‘How are the workers from the Abattoir being treated if the bacteria is new to this planet?’, asked Steven.

Everyone turned away from Seward towards Coldred as he spoke to them all, even though he continued to look out of the window. ‘As the bacteria shows similarities to the Streptococcus bacteria or “flesh eating bacteria” that we already have on Earth, they are being treated in the same way with high doses of antibiotics as well as Hyperbaric Oxygen Therapy,’ answered Coldred.

‘What’s Hyperbaric Oxygen Therapy?’, asked Georgia.

‘It’s like a glass chamber that you lie down in. The Oxygen level is increased inside the chamber to control the infection and encourage healing.’

‘Will they die?’, asked Steven.

‘Some will,’ Coldred casually replied, ‘some may not. We don’t know yet. We are working on a vaccine that can make you immune to the bacteria, but until then we need you both to take a course of antibiotics just in case you’ve come into direct contact with the bacteria,’ added Seward. ‘Some of the vaccines we have already tried have been successful in preventing the disease in the laboratory and all major UK drugs companies have now been ordered by The British Government to produce it as a matter of great priority.’

Steven was amazed at how much speed could be achieved when it was really necessary.

‘Start taking these tonight,’ instructed Coldred who threw a small box of tablets over to Steven and Georgia.

‘But what about all the other people who may have come into contact with it? Some have had more contact than us: Mr McRae, Sergeant Allen, all the policemen who had contact with the arm in the river. Anyone could be carrying the bacteria, what about them?’

‘The exposure of the alien bacteria to the wider public has become a greater risk than we first thought,’ said Seward. ‘Tomorrow morning a press release from the Ministry of Health will be reported on all news channels. In it there will be a statement about a new strain of Flu that has already caused illness across Britain and for the first time ever, everyone will be required by law to take the antibiotics until the vaccine can be found.’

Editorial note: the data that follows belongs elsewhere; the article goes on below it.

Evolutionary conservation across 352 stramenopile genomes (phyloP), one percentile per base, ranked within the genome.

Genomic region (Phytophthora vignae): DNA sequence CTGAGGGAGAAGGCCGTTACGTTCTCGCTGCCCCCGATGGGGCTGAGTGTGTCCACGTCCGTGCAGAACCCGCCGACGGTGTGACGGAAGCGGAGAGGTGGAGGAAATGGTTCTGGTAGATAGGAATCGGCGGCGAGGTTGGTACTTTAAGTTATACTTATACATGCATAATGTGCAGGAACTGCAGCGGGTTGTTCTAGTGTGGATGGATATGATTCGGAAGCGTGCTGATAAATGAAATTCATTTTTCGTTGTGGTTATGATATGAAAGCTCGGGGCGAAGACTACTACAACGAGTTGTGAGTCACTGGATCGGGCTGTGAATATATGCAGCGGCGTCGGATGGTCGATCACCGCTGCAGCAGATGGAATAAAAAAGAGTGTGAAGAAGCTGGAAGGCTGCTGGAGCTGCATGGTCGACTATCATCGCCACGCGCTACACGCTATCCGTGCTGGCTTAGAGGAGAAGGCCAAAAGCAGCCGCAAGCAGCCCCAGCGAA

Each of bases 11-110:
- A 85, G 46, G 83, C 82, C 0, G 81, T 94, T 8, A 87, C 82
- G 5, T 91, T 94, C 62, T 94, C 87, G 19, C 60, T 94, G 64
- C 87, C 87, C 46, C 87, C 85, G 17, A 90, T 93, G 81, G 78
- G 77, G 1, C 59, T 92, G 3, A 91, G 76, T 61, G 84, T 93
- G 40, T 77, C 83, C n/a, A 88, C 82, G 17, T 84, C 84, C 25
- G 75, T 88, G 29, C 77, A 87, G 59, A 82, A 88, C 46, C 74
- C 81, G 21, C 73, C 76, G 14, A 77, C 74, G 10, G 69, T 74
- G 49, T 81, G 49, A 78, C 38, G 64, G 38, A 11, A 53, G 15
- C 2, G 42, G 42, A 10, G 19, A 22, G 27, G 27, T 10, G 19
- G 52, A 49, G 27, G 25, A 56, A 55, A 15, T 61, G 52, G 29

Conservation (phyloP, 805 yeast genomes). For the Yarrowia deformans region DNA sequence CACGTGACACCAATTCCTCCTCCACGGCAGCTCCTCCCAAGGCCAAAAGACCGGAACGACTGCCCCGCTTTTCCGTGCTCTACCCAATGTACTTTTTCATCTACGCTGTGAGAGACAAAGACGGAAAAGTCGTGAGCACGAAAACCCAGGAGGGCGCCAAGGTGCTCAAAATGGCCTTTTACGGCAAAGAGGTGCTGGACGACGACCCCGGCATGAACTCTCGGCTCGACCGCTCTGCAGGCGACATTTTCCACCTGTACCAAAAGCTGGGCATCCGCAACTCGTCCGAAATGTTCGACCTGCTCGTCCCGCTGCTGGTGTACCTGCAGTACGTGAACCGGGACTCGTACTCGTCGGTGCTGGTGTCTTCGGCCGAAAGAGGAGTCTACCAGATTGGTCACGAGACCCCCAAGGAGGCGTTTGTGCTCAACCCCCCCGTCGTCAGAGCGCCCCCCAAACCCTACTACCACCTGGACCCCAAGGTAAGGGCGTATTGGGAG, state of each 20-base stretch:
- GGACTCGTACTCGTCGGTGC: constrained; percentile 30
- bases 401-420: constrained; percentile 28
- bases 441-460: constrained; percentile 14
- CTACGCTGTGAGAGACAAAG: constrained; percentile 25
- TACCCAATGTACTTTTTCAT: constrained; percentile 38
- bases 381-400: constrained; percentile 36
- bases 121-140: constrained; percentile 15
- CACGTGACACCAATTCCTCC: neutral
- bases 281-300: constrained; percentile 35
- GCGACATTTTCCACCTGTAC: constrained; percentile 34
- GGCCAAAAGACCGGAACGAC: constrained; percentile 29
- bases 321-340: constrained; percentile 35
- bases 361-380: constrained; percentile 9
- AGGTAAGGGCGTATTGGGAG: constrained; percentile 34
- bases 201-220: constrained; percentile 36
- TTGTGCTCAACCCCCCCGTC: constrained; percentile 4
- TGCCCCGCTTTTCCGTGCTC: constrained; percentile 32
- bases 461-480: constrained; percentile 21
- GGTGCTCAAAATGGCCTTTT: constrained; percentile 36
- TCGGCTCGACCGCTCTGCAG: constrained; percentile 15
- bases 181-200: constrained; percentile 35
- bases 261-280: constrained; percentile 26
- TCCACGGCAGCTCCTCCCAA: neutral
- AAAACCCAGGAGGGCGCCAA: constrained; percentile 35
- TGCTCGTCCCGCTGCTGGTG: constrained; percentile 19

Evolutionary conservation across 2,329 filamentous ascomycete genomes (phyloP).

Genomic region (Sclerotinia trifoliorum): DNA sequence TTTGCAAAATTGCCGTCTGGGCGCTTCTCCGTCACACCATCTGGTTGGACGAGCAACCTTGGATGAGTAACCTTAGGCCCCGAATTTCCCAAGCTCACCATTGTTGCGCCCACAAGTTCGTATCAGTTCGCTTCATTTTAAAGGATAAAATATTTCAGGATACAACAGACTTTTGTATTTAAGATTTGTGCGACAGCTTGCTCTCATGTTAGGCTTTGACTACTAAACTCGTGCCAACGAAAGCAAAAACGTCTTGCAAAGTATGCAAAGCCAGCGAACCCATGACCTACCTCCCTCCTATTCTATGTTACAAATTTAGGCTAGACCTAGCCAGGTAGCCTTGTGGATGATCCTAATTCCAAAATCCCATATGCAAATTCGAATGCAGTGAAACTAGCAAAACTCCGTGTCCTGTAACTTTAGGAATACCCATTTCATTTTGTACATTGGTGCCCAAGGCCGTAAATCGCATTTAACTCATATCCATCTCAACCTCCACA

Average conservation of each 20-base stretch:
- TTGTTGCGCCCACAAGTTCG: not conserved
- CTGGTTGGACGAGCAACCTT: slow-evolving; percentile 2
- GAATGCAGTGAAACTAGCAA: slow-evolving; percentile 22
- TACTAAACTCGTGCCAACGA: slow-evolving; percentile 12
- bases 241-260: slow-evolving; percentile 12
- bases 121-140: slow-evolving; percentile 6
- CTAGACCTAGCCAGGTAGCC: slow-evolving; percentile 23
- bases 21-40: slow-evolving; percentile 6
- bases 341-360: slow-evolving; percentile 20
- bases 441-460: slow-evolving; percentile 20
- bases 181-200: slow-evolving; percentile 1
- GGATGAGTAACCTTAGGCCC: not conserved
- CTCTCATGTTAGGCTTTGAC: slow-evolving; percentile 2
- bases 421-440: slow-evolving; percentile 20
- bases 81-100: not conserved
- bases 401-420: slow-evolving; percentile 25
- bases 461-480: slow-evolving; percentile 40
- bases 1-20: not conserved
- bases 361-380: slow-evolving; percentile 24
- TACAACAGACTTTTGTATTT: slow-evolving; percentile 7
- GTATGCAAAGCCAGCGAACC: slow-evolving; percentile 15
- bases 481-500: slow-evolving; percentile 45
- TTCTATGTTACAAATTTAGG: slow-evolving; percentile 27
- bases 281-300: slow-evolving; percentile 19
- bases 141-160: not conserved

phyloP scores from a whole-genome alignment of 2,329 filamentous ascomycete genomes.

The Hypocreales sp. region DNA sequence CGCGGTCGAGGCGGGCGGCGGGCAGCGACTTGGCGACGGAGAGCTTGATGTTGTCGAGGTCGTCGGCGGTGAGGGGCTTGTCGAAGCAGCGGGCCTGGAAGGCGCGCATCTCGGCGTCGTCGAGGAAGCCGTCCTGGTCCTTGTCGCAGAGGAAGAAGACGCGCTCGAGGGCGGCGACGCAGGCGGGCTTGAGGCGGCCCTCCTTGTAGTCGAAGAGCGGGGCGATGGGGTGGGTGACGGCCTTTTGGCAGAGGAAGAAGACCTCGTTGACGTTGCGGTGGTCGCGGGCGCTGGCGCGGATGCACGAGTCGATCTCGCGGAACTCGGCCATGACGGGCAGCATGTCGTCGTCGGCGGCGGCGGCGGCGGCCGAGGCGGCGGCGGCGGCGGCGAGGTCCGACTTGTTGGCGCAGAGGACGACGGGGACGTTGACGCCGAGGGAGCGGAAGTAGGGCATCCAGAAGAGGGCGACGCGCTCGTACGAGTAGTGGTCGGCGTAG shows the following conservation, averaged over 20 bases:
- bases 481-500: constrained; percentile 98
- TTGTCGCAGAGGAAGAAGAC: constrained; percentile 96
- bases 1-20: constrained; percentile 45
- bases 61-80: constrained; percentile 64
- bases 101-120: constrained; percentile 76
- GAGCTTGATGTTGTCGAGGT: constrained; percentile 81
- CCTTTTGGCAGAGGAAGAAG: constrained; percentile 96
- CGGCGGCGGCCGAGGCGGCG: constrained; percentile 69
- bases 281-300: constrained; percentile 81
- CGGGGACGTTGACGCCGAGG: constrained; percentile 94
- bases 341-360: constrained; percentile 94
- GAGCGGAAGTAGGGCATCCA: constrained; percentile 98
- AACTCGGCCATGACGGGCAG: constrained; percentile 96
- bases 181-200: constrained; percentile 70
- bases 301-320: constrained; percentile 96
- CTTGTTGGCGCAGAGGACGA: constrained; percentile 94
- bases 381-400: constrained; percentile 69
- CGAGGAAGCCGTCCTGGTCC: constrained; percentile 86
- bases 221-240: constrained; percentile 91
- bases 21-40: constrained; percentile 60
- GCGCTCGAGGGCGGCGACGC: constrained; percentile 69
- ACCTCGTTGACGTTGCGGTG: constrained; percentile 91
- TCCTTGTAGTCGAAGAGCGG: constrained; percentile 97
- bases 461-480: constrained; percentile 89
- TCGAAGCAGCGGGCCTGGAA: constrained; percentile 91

‘You mean you’re going to lie!’ shouted Georgia to the surprise of everyone. ‘Shouldn’t people know exactly what is happening? What about those people that decide not to go to the doctor and take the antibiotics?’

‘They will probably die,’ Coldred said without feeling.

‘Miss Brown, we are faced with a very dangerous problem and need to act immediately so that we can save as many people as possible and protect the future of the human race,’ said Seward gently. ‘If the public knew the truth, there would be mass panic, resulting in more death. We need to be able to provide an orderly programme of protection. It’s the only way we can make sure that as many people are vaccinated against the bacteria as possible.’

‘Believe me,’ Coldred interrupted Seward, ‘the bacteria is the least of mankind’s worry. There is a much greater threat to come out of the meteorite than the bacteria, one we don’t know how to protect ourselves from. Even if every one in the country was vaccinated, we may still not be able to stop them from dying.’

Coldred moved away from the window and stood in the centre of the room almost like an actor moving across the stage to stand in his spotlight. He paused for drama, making sure that all eyes were on him and he had everyone’s attention, before continuing his story.

‘The thing that Miss Brown brought to London could be described as an animal,’ he began, ‘but certainly not one that exists on this planet. Do you remember what I told you about how quickly the bacteria was changing and how we constantly have to re-label it as the molecular structure changes?’

Steven nodded, thinking back to the meeting below MI6.

‘After enough growing and feeding, that creature is a later version of the bacteria, but there’s no way of knowing how it will change from here on.’

‘But that’s impossible isn’t it?’, added Steven in an amazed voice. ‘How can something grow and change in such a short space of time?’, he asked.

‘This is something I’ve been thinking about too. Their fast growth could be caused by the difference in air pressure or gravity compared to that on their own planet. All planets have a gravitational force that sticks things to the ground, but on some planets that gravity is greater, making things heavier. If the gravitational pull on the alien bacteria’s planet is different to our own, their growth rate could also be very different. For example, one of our years, could be equivalent to 100 of their years.’

Coldred pulled a thin portable computer from his case and pressed a button on the side. The screen flashed awake and after he pressed certain areas of the touch screen, a series of pictures of small shapes dividing and growing began.

‘This is a picture of a single particle of the alien bacteria inside a container. The time between each picture is only 37 minutes, but look how quickly the contents of the container changes. This picture,’ he clicked onto another, ‘was taken after just 11 hours. You can see from the cracks beginning to show in the sides of the plastic container that the volume of bacteria has increased so much that it is putting it under a huge amount of pressure.’